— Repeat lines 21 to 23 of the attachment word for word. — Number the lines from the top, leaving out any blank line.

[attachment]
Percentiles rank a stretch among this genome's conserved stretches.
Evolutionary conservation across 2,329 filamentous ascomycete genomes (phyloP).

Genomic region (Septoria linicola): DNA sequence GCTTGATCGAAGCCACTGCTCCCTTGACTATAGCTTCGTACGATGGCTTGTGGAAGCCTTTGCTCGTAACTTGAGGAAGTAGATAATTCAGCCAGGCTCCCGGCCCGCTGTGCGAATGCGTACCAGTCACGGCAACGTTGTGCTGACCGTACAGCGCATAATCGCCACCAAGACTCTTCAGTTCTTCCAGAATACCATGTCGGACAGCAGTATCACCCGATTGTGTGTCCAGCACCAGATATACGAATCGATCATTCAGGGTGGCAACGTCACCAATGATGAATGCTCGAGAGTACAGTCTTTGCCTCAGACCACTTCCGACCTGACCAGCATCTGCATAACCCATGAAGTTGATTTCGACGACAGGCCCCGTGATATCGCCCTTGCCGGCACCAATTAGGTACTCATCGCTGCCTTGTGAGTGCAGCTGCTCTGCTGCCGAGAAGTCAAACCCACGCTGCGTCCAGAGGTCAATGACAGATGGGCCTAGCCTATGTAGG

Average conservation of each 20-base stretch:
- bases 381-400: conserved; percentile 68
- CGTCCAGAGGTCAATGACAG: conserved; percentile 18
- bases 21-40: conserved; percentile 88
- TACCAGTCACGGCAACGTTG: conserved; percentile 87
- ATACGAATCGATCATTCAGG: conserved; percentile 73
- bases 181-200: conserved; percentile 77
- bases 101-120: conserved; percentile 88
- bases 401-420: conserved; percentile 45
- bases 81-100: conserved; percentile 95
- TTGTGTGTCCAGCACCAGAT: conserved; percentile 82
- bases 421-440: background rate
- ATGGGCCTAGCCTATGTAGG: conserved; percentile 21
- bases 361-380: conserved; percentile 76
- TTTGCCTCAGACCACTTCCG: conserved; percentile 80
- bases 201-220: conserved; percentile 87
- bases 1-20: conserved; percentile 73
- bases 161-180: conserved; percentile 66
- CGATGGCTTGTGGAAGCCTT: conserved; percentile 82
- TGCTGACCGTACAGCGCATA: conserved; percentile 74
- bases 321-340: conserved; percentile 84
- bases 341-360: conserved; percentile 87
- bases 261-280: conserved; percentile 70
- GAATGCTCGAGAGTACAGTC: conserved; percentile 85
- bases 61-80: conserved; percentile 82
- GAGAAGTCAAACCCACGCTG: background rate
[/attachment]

- bases 161-180: conserved; percentile 66
- CGATGGCTTGTGGAAGCCTT: conserved; percentile 82
- TGCTGACCGTACAGCGCATA: conserved; percentile 74